Mal secco of citrus is a vascular disease caused by the mitosporic Ascomycete Phoma tracheiphila which is particularly destructive on lemon (Citrus limon)1. A major physiological effect of mal secco on infected citrus trees is the impairment of water transport in the xylem. However, the mechanism of pathogenesis of this disease is only partly known1. Recently, it has been demonstrated that the oxidative stress may play a role in the interaction between P. tracheiphila and C. limon 1,2. Currently available and emerging proteomic techniques have made possible the investigation of very complex protein systems 3 and have contributed to a better understanding of the pathogen/host-plant interactions in several pathosystems. This study was aimed at comparing the extracellular proteome expressed in vitro by P. tracheiphila in a liquid medium containing leaf disks of ‘Monachello’ lemon (the most tolerant commercial cultivar of lemon) with the proteome expressed by the fungus in the same medium without leaf disks. Proteome analysis was carried out combining 1D SDS-PAGE, in-gel trypsin digestion, nHPLC/nESI-MSMS and database search. The proteins identified were classified into two groups: enzymes with oxido-reductive functions and therefore involved in the response to the oxidative stress and proteins responsible for the hydrolytic processes of cellular walls. The results obtained confirm that oxidative stress inducers and hydrolytic enzymes are involved in the interaction between P. tracheiphila and its hosts and suggest that some gene products belonging to these two groups of proteins play a key role in the mechanism of interaction between the causal agent of mal secco and the host.

An insight into the extracellular proteome in the Citrus limon/Phoma tracheiphila interaction

MUCCILLI, VERA;CUNSOLO, VINCENZO;SALETTI, Rosaria;CACCIOLA, Santa Olga;FOTI, Salvatore
2013

Abstract

Mal secco of citrus is a vascular disease caused by the mitosporic Ascomycete Phoma tracheiphila which is particularly destructive on lemon (Citrus limon)1. A major physiological effect of mal secco on infected citrus trees is the impairment of water transport in the xylem. However, the mechanism of pathogenesis of this disease is only partly known1. Recently, it has been demonstrated that the oxidative stress may play a role in the interaction between P. tracheiphila and C. limon 1,2. Currently available and emerging proteomic techniques have made possible the investigation of very complex protein systems 3 and have contributed to a better understanding of the pathogen/host-plant interactions in several pathosystems. This study was aimed at comparing the extracellular proteome expressed in vitro by P. tracheiphila in a liquid medium containing leaf disks of ‘Monachello’ lemon (the most tolerant commercial cultivar of lemon) with the proteome expressed by the fungus in the same medium without leaf disks. Proteome analysis was carried out combining 1D SDS-PAGE, in-gel trypsin digestion, nHPLC/nESI-MSMS and database search. The proteins identified were classified into two groups: enzymes with oxido-reductive functions and therefore involved in the response to the oxidative stress and proteins responsible for the hydrolytic processes of cellular walls. The results obtained confirm that oxidative stress inducers and hydrolytic enzymes are involved in the interaction between P. tracheiphila and its hosts and suggest that some gene products belonging to these two groups of proteins play a key role in the mechanism of interaction between the causal agent of mal secco and the host.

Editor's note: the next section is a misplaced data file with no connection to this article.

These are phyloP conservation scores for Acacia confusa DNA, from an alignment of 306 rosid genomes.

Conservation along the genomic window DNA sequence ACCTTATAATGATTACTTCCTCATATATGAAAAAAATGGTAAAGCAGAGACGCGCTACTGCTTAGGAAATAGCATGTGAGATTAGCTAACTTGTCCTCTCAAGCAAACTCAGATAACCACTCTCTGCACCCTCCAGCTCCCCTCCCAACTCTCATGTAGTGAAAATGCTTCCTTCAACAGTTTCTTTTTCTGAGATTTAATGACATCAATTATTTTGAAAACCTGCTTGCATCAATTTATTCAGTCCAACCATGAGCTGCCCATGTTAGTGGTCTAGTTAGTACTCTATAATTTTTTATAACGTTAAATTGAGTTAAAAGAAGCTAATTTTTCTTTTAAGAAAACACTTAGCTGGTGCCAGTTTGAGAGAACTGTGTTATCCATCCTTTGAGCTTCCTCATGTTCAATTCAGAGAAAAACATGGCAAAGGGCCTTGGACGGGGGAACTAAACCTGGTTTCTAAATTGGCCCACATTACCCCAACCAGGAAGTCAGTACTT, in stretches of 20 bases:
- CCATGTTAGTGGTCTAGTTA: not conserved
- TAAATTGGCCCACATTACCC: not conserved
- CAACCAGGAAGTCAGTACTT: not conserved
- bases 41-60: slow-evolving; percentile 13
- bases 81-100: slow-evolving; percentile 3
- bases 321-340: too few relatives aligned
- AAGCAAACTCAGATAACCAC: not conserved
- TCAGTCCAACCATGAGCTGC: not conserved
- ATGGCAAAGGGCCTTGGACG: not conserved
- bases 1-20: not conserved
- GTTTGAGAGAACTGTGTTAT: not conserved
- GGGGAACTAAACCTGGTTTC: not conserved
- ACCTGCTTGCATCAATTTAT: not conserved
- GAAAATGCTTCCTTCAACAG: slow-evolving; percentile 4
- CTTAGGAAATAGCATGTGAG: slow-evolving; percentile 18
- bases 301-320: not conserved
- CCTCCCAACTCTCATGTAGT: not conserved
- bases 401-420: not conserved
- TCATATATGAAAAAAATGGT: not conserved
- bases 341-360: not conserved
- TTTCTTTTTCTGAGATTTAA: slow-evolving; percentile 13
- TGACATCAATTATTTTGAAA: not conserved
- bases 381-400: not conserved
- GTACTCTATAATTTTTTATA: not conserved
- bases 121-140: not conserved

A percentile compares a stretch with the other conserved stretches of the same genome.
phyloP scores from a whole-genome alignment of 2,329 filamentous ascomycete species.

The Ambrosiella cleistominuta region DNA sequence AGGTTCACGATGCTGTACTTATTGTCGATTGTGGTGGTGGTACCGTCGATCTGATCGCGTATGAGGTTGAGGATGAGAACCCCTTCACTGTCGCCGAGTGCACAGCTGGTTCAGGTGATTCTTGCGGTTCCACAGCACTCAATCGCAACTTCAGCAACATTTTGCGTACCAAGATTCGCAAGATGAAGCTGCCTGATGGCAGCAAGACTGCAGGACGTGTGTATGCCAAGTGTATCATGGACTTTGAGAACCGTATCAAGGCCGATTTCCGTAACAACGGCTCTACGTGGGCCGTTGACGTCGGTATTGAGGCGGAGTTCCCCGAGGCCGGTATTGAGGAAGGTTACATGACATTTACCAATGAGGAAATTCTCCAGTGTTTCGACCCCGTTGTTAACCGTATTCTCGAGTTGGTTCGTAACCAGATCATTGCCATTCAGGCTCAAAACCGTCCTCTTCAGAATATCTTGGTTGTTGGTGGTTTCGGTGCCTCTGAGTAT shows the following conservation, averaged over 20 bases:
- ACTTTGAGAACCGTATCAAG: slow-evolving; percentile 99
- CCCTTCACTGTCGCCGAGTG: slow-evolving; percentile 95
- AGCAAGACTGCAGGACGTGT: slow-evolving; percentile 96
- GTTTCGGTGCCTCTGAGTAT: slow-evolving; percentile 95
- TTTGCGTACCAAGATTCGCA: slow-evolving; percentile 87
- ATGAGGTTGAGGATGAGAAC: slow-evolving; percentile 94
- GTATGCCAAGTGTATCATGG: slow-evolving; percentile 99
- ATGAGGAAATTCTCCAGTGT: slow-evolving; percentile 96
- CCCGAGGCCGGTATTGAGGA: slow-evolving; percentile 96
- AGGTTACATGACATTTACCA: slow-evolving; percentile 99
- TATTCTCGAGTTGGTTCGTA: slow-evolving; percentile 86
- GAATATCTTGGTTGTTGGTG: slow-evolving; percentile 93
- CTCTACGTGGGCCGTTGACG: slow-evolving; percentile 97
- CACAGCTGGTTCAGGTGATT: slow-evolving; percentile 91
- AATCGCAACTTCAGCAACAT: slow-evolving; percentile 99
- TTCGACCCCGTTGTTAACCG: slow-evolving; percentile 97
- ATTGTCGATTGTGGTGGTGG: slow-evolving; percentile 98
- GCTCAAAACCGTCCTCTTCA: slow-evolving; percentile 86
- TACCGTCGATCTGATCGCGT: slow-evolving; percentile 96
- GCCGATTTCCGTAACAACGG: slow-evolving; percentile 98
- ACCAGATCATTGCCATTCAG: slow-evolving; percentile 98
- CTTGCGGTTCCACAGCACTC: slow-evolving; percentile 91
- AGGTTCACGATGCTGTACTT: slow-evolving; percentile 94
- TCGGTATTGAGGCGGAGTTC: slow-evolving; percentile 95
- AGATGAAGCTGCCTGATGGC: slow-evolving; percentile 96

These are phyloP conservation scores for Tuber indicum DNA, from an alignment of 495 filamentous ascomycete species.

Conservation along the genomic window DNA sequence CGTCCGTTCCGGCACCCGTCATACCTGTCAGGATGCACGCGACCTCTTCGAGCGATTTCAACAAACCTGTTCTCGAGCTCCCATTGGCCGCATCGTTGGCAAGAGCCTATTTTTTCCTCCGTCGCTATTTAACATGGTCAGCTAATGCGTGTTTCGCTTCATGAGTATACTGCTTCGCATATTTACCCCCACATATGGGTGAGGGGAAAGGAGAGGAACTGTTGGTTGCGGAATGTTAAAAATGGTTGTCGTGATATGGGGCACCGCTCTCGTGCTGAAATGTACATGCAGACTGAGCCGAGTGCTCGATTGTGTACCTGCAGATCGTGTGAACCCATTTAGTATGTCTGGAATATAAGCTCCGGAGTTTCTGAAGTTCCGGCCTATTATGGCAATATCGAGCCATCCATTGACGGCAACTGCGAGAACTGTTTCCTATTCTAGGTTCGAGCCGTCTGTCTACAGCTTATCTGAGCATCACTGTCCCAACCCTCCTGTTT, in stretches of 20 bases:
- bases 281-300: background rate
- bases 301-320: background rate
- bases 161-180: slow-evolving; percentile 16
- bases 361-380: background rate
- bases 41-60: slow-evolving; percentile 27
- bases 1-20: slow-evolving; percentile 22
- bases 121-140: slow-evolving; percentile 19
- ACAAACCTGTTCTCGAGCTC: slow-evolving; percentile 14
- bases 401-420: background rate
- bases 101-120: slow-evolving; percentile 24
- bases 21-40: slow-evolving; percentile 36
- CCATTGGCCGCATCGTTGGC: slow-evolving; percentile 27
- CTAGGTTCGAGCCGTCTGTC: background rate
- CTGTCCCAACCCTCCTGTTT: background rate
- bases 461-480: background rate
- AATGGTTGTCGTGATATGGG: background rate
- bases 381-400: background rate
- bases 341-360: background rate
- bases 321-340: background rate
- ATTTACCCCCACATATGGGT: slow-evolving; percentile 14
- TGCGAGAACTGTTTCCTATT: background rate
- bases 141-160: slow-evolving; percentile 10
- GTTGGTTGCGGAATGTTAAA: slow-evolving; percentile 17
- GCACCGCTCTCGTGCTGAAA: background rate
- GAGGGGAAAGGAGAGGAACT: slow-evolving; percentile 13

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Utilizza questo identificativo per citare o creare un link a questo documento: https://hdl.handle.net/20.500.11769/104449
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